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Reef SE, Frey TK, Theall K, et al. The Changing Epidemiology of Rubella in the 1990s: On the Verge of Elimination and New Challenges for Control and Prevention. JAMA. 2002;287(4):464–472. doi:10.1001/jama.287.4.464
Author Affiliations: National Immunization Program (Drs Reef and Wharton and Ms McCauley) and National Center for Infectious Diseases (Dr Icenogle), Centers for Disease Control and Prevention; Georgia State University (Dr Frey and Ms Abernathy), and Emory University School of Public Health (Ms Theall), Atlanta; and Utah Department of Health, Salt Lake City (Ms Burnett).
Context In 1989, the United States established a goal to eliminate indigenous
rubella and congenital rubella syndrome (CRS) by 2000. Reported rubella cases
are at record low levels; however, cases and outbreaks have occurred, primarily
among unvaccinated foreign-born adults.
Objective To evaluate the current epidemiology of rubella and CRS and assess progress
Design, Setting, and Subjects Analysis of rubella cases reported to the National Notifiable Diseases
Surveillance System from 1990 through 1999 and CRS cases reported to the National
Congenital Rubella Syndrome Registry from 1990 through 1999. Since 1996, US
and international viral isolates have been sequenced.
Main Outcome Measures Incidence and characteristics of rubella and CRS cases; molecular typing
of virus isolates.
Results Annually from 1990 through 1999, the median number of reported rubella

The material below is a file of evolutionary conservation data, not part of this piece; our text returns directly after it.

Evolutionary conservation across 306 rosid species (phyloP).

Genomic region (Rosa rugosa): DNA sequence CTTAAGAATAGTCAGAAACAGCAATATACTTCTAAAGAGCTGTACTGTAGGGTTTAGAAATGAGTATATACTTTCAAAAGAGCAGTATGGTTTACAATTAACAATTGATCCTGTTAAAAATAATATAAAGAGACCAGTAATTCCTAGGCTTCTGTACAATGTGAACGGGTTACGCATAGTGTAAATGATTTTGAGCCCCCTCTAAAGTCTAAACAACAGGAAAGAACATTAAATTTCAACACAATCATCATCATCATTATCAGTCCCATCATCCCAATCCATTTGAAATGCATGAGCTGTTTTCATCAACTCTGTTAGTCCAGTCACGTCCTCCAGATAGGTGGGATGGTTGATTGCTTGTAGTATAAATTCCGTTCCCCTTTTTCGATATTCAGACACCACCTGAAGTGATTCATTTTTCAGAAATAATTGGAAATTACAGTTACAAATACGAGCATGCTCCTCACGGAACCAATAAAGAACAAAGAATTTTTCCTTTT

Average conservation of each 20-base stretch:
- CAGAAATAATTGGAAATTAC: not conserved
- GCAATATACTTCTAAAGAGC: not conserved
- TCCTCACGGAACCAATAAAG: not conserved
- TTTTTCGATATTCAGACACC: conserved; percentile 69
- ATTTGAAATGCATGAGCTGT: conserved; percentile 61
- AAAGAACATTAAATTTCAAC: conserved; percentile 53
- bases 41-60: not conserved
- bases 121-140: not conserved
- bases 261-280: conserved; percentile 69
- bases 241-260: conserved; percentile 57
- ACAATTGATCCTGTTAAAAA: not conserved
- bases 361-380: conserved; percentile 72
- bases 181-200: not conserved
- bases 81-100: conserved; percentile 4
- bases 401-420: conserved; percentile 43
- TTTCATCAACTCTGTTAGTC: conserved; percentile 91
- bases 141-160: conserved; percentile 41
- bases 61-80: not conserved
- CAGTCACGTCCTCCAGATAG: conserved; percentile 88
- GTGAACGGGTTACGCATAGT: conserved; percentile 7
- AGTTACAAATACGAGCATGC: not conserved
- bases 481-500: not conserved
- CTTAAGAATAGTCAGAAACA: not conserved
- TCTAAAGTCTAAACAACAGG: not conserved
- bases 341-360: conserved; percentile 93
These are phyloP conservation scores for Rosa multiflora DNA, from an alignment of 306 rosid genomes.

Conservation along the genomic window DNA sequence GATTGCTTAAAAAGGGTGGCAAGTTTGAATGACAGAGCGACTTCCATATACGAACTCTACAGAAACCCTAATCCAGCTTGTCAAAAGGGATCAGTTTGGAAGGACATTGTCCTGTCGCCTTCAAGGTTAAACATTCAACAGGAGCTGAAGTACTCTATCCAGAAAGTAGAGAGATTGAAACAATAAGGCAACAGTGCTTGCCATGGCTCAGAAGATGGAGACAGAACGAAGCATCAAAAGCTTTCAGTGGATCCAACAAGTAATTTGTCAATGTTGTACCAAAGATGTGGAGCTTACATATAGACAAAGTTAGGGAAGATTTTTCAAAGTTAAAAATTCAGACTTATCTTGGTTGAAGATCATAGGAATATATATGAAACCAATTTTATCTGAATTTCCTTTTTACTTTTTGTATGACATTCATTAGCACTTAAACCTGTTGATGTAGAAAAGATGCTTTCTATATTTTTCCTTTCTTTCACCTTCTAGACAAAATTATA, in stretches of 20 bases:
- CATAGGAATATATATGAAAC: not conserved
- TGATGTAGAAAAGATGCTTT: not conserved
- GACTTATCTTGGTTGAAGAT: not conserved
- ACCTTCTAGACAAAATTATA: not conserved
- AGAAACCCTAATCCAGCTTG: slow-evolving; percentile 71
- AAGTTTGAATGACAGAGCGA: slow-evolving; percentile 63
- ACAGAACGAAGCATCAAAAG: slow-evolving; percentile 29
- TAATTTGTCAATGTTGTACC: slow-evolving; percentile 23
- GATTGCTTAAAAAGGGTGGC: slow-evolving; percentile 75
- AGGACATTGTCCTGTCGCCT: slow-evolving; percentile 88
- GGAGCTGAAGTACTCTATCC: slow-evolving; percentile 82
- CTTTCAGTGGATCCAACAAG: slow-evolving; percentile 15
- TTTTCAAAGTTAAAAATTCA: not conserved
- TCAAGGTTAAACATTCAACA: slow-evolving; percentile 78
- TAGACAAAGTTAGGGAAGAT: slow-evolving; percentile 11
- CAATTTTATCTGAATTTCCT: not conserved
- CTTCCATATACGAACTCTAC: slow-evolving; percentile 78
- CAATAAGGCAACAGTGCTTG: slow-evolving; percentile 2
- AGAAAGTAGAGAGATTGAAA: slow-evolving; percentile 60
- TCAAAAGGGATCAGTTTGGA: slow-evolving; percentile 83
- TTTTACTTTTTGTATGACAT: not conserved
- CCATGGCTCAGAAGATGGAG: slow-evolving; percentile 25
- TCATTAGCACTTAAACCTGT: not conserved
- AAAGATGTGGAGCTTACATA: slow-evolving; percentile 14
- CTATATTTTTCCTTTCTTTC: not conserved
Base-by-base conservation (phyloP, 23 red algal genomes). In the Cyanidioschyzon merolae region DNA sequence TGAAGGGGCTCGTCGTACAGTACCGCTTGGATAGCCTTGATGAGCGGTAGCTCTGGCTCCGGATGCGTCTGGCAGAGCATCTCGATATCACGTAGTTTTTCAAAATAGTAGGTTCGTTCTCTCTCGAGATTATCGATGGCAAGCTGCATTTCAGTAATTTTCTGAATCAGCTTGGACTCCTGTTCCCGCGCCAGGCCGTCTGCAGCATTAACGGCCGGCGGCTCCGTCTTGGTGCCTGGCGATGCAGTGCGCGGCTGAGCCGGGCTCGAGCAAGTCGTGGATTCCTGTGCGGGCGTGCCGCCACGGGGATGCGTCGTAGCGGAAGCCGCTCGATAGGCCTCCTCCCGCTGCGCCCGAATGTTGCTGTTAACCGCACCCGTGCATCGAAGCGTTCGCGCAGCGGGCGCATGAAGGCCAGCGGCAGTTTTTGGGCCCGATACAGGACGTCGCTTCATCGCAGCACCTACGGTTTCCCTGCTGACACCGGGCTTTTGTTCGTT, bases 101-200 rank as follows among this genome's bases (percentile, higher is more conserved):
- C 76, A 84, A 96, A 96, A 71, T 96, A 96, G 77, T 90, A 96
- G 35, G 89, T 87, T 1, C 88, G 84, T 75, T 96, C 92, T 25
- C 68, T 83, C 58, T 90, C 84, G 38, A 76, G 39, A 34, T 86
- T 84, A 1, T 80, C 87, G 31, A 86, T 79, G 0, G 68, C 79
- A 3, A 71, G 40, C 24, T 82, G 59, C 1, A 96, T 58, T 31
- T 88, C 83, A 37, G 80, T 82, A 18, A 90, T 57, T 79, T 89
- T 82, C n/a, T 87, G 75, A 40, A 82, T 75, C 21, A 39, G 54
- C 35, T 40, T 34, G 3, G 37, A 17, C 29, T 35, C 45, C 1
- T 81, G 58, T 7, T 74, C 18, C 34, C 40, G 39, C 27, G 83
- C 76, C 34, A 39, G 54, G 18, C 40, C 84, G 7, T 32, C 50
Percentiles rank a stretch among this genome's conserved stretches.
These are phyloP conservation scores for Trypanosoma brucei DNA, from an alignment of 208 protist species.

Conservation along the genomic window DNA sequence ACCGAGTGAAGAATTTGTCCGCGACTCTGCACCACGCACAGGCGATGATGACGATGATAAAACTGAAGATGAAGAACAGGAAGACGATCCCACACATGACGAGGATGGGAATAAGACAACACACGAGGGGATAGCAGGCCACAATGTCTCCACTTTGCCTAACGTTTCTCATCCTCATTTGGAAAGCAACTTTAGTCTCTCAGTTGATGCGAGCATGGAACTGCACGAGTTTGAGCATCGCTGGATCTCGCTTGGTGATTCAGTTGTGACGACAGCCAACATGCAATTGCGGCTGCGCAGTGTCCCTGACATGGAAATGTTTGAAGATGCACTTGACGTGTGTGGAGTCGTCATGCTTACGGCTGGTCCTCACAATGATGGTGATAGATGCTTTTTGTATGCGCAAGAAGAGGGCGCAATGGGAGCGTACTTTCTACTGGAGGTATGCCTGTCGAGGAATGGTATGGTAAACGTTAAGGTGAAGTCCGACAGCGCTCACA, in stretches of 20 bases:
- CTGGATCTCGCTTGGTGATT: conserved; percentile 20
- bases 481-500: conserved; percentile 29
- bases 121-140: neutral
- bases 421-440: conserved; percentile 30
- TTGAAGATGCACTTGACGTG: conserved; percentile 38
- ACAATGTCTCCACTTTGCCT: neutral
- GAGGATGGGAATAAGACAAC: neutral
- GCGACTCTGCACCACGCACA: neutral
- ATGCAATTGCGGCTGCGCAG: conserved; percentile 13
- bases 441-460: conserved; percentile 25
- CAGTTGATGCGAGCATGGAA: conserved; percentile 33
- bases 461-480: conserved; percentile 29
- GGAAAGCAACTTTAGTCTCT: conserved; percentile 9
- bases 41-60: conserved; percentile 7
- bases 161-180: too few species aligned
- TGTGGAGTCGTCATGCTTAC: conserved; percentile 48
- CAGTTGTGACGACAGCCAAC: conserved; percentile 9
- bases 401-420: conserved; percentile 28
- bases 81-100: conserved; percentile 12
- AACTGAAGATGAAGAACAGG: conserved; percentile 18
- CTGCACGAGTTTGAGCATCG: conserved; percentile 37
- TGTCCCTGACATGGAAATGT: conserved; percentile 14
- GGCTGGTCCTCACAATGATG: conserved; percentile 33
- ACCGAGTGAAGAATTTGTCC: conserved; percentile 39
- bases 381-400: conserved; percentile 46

cases was 232 (range, 128-1412), and between 1992 and 1999, fewer than 300
rubella cases were reported annually, except in 1998. During the 1990s, the
incidence of rubella in children younger than 15 years decreased (0.63 vs
0.06 per 100 000 in 1990 vs 1999), whereas the incidence in adults
aged 15 to 44 years increased (0.13 vs 0.24 per 100 000). In 1992,
incidence among Hispanics was 0.06 per 100 000 and increased to a
high in 1998 of 0.97 per 100 000. From 1997 through 1999, 20 (83%)
of 24 CRS infants were born to Hispanic mothers, and 21 (91%) of 23 CRS infants
were born to foreign-born mothers. Molecular typing identified 3 statistically
distinct genotypic groups. In group 1, the close relatedness of viruses suggests
that a single imported source seeded an outbreak that did not spread beyond
the Northeast. Similarly, within groups 2 and 3, relatedness of viruses obtained
from clusters of cases suggests that single imported sources seeded each one.
Diversity of viruses found in 1 state is consistent with the conclusion that
several viruses were imported. Moreover, the similarity of viruses found across
the country, combined with a lack of epidemiologic evidence of endemic transmission,
support the conclusion that some viruses that are common abroad, particularly
in Latin America and the Carribean, were introduced into the United States
on several separate occasions.
Conclusions The epidemiology of rubella and CRS has changed significantly in the
last decade. These changes and molecular typing suggest that the United States
is on the verge of elimination of the disease. To prevent future rubella outbreaks
and CRS, current strategies must be enhanced and new strategies developed.
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